|Many times the answer is YES. The types of corals you add will be determined by the species of fish you now keep. Remember that treating fish diseases is not often practical in a reef and fish aquarium. Starting with healthy fish and having a small treatment tank are both very important.
Before entering into this commitment it is necessary to ask yourself some important questions.
Although corals will survive in a new system, we here at GARF have found much higher survival rates in corals placed in established systems. In systems six months or older, there tends to be fewer algae blooms and more coralline algae growth, both of which are important signs the system is stable enough for coral survival. As soon as the fish are healthy you can add hardy corals such as many of the soft corals we sell in our starter packages.
When establishing a new reef system it is important to keep in mind that your aquarium will, without a doubt, undergo several algae blooms. This is not a major problem and is completly natural, but delicate corals should not be added during this cycling period. By adding the proper mixture of Reef Janitorstm you will help to keep this alage problem under control with minimum effort on your part.
Proper lighting and equipment are also very important when adding corals to your aquarium. For lighting a typical 55 gallon reef system we suggest using two URI Actinic Blue - 4 foot 40 watt bulbs and two URI 50/50 - 4 foot 40 watt bulbs. Later you can upgrade your lighting by adding Actinic Blue VHO, and 50/50 VHO bulbs. Metal halide bulbs will also work well, but we do not use them in many of our systems due to the amount of heat they produce. You can also continue to use the 40 watt URI bulbs by themselves without changing to VHO if you want to keep mushrooms and soft corals.
Current is another important key to the success of your corals. Using 3 Maxi Jet 1200's will ensure enough current for your corals. We often add a fourth powerhead as the reef matures. A skimmer is also recomended for proper filtration. Many of our reefs do not have skimmers.
Water quality is essential for coral survival and growth. Ammonia and nitrite levels must be at zero before adding corals. Nitrate levels can be at one or two, in fact some literature states that corals need low levels of nitrates in order to grow and develop. Water temperature should remain stable at 78-80 degrees with a consistant pH of 8.2. A salinity level of 1.023 is good for coral survival and growth.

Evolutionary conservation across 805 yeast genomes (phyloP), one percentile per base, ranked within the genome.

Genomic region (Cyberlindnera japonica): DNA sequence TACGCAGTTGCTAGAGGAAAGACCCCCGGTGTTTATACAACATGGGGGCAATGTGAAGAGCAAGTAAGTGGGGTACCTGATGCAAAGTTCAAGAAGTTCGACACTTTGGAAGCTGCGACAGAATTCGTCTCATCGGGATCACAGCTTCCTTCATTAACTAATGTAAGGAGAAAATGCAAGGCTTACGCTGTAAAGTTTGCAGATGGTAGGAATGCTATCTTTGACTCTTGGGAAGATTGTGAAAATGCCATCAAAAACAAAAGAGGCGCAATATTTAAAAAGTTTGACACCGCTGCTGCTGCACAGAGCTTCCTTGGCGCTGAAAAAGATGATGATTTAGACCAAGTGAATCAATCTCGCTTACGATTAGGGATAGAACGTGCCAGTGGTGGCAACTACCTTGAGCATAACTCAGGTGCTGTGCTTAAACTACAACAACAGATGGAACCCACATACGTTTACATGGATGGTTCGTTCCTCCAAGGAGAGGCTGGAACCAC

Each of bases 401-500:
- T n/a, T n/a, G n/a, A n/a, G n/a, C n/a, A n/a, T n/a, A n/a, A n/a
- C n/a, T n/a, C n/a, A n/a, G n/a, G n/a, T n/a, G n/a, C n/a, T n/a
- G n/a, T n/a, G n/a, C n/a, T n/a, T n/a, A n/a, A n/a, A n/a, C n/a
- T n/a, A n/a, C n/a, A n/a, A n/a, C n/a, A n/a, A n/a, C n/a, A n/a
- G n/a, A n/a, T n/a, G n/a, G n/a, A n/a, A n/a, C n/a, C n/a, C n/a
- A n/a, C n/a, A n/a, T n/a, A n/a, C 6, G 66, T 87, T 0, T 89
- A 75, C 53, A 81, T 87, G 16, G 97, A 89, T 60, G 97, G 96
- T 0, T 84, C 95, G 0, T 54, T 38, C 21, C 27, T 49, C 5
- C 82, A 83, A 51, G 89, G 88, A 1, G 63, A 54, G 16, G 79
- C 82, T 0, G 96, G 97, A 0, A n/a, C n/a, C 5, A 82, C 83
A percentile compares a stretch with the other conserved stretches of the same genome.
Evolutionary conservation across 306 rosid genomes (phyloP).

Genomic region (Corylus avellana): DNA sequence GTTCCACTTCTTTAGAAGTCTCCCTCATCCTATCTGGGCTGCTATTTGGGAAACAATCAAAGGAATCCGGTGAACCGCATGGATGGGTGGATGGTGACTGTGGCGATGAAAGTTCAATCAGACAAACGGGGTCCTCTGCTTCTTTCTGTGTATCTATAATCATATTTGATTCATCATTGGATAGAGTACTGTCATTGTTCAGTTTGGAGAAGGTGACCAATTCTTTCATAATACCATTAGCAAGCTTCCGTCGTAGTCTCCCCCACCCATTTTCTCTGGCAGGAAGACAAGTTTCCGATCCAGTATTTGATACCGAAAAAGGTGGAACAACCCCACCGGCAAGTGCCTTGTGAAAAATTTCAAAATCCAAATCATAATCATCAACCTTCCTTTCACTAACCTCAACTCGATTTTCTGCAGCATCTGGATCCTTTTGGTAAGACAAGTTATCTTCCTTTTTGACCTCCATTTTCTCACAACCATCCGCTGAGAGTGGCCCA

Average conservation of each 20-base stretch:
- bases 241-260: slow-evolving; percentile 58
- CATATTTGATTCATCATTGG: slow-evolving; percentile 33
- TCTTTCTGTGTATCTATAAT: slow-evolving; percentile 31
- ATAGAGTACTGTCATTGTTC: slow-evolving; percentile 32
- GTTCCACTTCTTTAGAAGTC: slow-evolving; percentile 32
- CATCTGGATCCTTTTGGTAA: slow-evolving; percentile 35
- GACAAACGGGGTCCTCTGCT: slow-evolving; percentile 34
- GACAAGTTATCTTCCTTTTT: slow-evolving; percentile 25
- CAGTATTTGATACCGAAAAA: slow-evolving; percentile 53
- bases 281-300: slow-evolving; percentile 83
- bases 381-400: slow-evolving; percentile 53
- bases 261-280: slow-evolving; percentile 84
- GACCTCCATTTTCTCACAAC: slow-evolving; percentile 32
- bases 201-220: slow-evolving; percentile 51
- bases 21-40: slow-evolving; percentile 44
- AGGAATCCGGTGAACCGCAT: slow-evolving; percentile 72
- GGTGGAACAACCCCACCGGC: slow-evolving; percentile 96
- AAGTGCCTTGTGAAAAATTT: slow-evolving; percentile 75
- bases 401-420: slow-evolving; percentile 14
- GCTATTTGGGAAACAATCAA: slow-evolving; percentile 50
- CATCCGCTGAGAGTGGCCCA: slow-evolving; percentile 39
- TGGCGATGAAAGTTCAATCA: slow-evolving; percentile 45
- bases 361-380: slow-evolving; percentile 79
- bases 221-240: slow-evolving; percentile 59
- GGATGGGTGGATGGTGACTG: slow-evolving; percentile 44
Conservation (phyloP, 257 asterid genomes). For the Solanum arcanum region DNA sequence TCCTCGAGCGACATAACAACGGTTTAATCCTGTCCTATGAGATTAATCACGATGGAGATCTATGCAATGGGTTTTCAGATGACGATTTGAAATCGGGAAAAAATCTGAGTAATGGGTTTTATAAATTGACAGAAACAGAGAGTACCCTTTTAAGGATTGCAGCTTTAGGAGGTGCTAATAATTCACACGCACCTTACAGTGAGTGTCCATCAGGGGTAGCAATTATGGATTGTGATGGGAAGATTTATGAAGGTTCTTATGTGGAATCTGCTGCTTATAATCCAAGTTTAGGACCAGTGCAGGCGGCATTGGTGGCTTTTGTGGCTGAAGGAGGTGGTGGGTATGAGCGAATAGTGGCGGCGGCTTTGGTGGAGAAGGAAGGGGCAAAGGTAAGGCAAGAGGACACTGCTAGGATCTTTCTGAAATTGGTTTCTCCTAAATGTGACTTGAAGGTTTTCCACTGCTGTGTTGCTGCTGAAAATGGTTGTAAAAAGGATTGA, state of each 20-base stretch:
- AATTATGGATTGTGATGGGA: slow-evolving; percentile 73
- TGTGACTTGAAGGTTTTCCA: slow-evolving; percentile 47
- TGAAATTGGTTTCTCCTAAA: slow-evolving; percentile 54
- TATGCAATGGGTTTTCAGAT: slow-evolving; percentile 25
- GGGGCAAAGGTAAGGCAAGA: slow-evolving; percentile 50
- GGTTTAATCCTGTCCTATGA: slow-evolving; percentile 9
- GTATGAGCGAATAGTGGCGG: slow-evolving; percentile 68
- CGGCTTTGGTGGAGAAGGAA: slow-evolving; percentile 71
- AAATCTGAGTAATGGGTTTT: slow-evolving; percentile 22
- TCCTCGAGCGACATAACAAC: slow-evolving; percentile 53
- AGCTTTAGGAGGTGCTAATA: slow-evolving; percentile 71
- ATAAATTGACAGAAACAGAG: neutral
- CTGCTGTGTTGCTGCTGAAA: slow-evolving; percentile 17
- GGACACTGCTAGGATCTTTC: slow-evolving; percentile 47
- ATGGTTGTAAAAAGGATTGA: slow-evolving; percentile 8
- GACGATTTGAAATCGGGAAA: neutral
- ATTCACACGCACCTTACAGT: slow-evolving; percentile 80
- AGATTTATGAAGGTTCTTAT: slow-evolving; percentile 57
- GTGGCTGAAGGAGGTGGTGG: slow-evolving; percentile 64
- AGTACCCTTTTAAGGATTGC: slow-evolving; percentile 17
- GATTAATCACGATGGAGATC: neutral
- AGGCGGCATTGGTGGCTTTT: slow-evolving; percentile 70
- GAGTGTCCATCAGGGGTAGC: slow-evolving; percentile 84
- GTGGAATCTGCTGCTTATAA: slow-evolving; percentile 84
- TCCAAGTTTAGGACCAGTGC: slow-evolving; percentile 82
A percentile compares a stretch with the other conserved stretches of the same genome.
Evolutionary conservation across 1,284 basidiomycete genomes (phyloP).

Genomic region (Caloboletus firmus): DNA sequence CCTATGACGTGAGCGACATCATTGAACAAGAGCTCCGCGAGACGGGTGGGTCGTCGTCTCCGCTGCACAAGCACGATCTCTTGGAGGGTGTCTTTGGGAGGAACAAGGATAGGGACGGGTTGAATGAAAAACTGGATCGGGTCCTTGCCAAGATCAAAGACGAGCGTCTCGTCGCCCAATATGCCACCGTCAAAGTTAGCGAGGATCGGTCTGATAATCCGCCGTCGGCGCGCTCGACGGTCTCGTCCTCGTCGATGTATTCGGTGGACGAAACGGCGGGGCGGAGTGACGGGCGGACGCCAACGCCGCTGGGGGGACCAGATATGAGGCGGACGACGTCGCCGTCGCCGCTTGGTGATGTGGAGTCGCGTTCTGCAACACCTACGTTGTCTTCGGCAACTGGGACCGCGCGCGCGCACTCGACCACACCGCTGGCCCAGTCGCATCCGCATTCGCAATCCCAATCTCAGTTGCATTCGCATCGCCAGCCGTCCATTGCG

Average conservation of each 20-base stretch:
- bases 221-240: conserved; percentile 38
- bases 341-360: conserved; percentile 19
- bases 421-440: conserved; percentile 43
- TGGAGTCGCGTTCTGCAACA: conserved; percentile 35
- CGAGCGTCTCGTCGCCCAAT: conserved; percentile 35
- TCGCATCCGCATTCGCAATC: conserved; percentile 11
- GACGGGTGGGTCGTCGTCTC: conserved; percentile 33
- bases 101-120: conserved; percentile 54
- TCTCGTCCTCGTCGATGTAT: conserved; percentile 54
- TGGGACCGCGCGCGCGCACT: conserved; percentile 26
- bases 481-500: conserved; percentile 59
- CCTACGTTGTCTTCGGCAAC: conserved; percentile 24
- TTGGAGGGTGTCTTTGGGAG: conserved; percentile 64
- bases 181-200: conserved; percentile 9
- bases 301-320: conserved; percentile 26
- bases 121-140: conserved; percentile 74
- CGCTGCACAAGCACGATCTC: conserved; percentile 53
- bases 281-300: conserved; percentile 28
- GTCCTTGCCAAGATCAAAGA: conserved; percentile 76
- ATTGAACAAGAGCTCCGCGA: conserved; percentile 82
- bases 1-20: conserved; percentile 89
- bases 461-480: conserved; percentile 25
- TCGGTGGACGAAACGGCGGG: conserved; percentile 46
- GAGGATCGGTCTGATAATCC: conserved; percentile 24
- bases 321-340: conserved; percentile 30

Many organisms, such as shrimp, that can be purchased for the marine aquarium are reef safe. You may enjoy collecting and growing different types of algae, which is fine as long as they can be kept under control. Out of control algae is one of the leading causes of coral death. Because corals do have stinging cells (nematocysts) it is important that members of different colonies do not touch. Some species of butterfly fish do feed on corals so talk to your local fish dealer before making a butterfly purchase.
Finally, the most important questions you can ask yourself is "do I have the time and patience to dedicate to my reef system?" Anyone can grow a first class show reef, but its going to take some time. After spending a few months with your reef you will have the ability to determine the tanks condition just by observing your corals. Many corals are very sensitve and are great water quality indicators.
There is still a tremendous amount of work that needs to be done in this field. By spending time with your system each day you may be able to help answer some of the unanswered questions. People with home aquariums have done much of the modern research on coral culture. Any information gathered and shared will help this hobby reach its potential.
|Close up view of rare sponge and blue mushroom. It is exciting to find a species growing in our reefs that we can not identify. We have never seen anything like this orange and yellow "sponge?" please e-mail us if you know what it is.
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Boise Idaho 83705